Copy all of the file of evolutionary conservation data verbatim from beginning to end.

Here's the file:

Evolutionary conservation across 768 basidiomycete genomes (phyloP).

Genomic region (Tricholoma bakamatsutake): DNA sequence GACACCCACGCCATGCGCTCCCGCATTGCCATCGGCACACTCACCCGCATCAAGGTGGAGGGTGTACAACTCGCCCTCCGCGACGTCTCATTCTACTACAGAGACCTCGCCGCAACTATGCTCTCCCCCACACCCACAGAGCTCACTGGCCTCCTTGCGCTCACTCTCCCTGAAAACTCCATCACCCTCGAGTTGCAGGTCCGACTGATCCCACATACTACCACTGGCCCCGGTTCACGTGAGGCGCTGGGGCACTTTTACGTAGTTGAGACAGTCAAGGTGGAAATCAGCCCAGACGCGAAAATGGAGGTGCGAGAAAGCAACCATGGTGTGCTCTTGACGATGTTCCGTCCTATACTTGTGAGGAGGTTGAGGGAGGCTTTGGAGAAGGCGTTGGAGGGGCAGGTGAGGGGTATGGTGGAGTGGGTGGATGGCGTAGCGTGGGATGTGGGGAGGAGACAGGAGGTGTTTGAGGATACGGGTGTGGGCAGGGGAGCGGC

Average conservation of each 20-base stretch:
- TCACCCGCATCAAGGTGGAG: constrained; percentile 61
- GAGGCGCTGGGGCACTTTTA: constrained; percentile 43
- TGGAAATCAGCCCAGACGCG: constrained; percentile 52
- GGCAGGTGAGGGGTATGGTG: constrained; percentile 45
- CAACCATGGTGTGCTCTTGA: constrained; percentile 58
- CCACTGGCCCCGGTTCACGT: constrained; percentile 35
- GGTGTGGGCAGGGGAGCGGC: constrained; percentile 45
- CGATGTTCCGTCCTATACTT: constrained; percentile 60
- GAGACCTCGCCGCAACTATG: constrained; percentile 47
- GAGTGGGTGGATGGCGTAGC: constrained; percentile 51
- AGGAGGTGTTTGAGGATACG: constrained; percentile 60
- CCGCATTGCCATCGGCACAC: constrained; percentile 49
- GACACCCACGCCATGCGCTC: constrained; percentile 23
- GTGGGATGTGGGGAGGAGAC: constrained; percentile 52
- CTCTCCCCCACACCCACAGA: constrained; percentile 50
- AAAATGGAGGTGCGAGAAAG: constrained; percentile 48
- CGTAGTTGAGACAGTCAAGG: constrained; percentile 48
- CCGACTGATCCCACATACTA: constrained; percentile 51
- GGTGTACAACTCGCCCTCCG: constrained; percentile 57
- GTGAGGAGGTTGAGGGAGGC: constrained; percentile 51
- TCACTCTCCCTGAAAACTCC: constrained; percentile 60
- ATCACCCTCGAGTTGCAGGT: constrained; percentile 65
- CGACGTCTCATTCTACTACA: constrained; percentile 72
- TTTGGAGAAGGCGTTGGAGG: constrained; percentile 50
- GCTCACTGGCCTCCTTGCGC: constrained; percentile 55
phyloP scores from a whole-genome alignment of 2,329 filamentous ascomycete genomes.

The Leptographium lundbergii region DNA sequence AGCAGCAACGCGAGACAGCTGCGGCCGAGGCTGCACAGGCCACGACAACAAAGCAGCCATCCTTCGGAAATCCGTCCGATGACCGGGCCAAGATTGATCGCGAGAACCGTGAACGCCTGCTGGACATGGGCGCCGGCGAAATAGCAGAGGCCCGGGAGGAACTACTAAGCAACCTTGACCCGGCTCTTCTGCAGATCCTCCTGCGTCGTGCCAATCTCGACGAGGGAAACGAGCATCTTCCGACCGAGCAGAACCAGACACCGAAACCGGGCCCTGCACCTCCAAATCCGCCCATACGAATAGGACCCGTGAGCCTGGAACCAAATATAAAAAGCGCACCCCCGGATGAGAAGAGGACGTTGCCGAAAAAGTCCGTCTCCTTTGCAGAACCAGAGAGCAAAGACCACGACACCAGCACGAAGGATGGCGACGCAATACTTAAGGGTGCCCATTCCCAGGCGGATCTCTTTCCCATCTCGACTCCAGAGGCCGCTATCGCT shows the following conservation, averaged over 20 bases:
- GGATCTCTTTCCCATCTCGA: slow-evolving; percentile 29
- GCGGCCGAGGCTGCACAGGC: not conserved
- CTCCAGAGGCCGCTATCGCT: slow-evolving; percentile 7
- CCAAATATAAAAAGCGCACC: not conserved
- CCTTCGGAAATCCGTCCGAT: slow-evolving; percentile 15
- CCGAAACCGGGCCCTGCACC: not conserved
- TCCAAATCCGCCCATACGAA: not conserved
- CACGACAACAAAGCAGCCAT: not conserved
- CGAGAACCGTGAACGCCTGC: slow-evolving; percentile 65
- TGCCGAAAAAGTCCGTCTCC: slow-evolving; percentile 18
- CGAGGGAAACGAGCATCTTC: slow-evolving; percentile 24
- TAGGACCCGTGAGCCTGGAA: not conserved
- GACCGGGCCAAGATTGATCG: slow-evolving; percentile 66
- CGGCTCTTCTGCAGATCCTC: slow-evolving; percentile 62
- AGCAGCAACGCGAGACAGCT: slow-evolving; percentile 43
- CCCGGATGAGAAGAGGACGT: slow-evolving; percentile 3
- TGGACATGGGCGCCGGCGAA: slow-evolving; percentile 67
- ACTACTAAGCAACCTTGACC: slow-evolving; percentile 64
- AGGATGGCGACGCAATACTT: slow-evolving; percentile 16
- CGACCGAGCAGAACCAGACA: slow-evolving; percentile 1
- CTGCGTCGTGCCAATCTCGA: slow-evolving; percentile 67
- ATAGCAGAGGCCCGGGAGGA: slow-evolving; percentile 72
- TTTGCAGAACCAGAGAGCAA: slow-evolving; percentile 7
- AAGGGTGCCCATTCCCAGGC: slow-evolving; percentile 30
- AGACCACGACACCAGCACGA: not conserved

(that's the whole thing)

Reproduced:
Evolutionary conservation across 768 basidiomycete genomes (phyloP).

Genomic region (Tricholoma bakamatsutake): DNA sequence GACACCCACGCCATGCGCTCCCGCATTGCCATCGGCACACTCACCCGCATCAAGGTGGAGGGTGTACAACTCGCCCTCCGCGACGTCTCATTCTACTACAGAGACCTCGCCGCAACTATGCTCTCCCCCACACCCACAGAGCTCACTGGCCTCCTTGCGCTCACTCTCCCTGAAAACTCCATCACCCTCGAGTTGCAGGTCCGACTGATCCCACATACTACCACTGGCCCCGGTTCACGTGAGGCGCTGGGGCACTTTTACGTAGTTGAGACAGTCAAGGTGGAAATCAGCCCAGACGCGAAAATGGAGGTGCGAGAAAGCAACCATGGTGTGCTCTTGACGATGTTCCGTCCTATACTTGTGAGGAGGTTGAGGGAGGCTTTGGAGAAGGCGTTGGAGGGGCAGGTGAGGGGTATGGTGGAGTGGGTGGATGGCGTAGCGTGGGATGTGGGGAGGAGACAGGAGGTGTTTGAGGATACGGGTGTGGGCAGGGGAGCGGC

Average conservation of each 20-base stretch:
- TCACCCGCATCAAGGTGGAG: constrained; percentile 61
- GAGGCGCTGGGGCACTTTTA: constrained; percentile 43
- TGGAAATCAGCCCAGACGCG: constrained; percentile 52
- GGCAGGTGAGGGGTATGGTG: constrained; percentile 45
- CAACCATGGTGTGCTCTTGA: constrained; percentile 58
- CCACTGGCCCCGGTTCACGT: constrained; percentile 35
- GGTGTGGGCAGGGGAGCGGC: constrained; percentile 45
- CGATGTTCCGTCCTATACTT: constrained; percentile 60
- GAGACCTCGCCGCAACTATG: constrained; percentile 47
- GAGTGGGTGGATGGCGTAGC: constrained; percentile 51
- AGGAGGTGTTTGAGGATACG: constrained; percentile 60
- CCGCATTGCCATCGGCACAC: constrained; percentile 49
- GACACCCACGCCATGCGCTC: constrained; percentile 23
- GTGGGATGTGGGGAGGAGAC: constrained; percentile 52
- CTCTCCCCCACACCCACAGA: constrained; percentile 50
- AAAATGGAGGTGCGAGAAAG: constrained; percentile 48
- CGTAGTTGAGACAGTCAAGG: constrained; percentile 48
- CCGACTGATCCCACATACTA: constrained; percentile 51
- GGTGTACAACTCGCCCTCCG: constrained; percentile 57
- GTGAGGAGGTTGAGGGAGGC: constrained; percentile 51
- TCACTCTCCCTGAAAACTCC: constrained; percentile 60
- ATCACCCTCGAGTTGCAGGT: constrained; percentile 65
- CGACGTCTCATTCTACTACA: constrained; percentile 72
- TTTGGAGAAGGCGTTGGAGG: constrained; percentile 50
- GCTCACTGGCCTCCTTGCGC: constrained; percentile 55
phyloP scores from a whole-genome alignment of 2,329 filamentous ascomycete genomes.

The Leptographium lundbergii region DNA sequence AGCAGCAACGCGAGACAGCTGCGGCCGAGGCTGCACAGGCCACGACAACAAAGCAGCCATCCTTCGGAAATCCGTCCGATGACCGGGCCAAGATTGATCGCGAGAACCGTGAACGCCTGCTGGACATGGGCGCCGGCGAAATAGCAGAGGCCCGGGAGGAACTACTAAGCAACCTTGACCCGGCTCTTCTGCAGATCCTCCTGCGTCGTGCCAATCTCGACGAGGGAAACGAGCATCTTCCGACCGAGCAGAACCAGACACCGAAACCGGGCCCTGCACCTCCAAATCCGCCCATACGAATAGGACCCGTGAGCCTGGAACCAAATATAAAAAGCGCACCCCCGGATGAGAAGAGGACGTTGCCGAAAAAGTCCGTCTCCTTTGCAGAACCAGAGAGCAAAGACCACGACACCAGCACGAAGGATGGCGACGCAATACTTAAGGGTGCCCATTCCCAGGCGGATCTCTTTCCCATCTCGACTCCAGAGGCCGCTATCGCT shows the following conservation, averaged over 20 bases:
- GGATCTCTTTCCCATCTCGA: slow-evolving; percentile 29
- GCGGCCGAGGCTGCACAGGC: not conserved
- CTCCAGAGGCCGCTATCGCT: slow-evolving; percentile 7
- CCAAATATAAAAAGCGCACC: not conserved
- CCTTCGGAAATCCGTCCGAT: slow-evolving; percentile 15
- CCGAAACCGGGCCCTGCACC: not conserved
- TCCAAATCCGCCCATACGAA: not conserved
- CACGACAACAAAGCAGCCAT: not conserved
- CGAGAACCGTGAACGCCTGC: slow-evolving; percentile 65
- TGCCGAAAAAGTCCGTCTCC: slow-evolving; percentile 18
- CGAGGGAAACGAGCATCTTC: slow-evolving; percentile 24
- TAGGACCCGTGAGCCTGGAA: not conserved
- GACCGGGCCAAGATTGATCG: slow-evolving; percentile 66
- CGGCTCTTCTGCAGATCCTC: slow-evolving; percentile 62
- AGCAGCAACGCGAGACAGCT: slow-evolving; percentile 43
- CCCGGATGAGAAGAGGACGT: slow-evolving; percentile 3
- TGGACATGGGCGCCGGCGAA: slow-evolving; percentile 67
- ACTACTAAGCAACCTTGACC: slow-evolving; percentile 64
- AGGATGGCGACGCAATACTT: slow-evolving; percentile 16
- CGACCGAGCAGAACCAGACA: slow-evolving; percentile 1
- CTGCGTCGTGCCAATCTCGA: slow-evolving; percentile 67
- ATAGCAGAGGCCCGGGAGGA: slow-evolving; percentile 72
- TTTGCAGAACCAGAGAGCAA: slow-evolving; percentile 7
- AAGGGTGCCCATTCCCAGGC: slow-evolving; percentile 30
- AGACCACGACACCAGCACGA: not conserved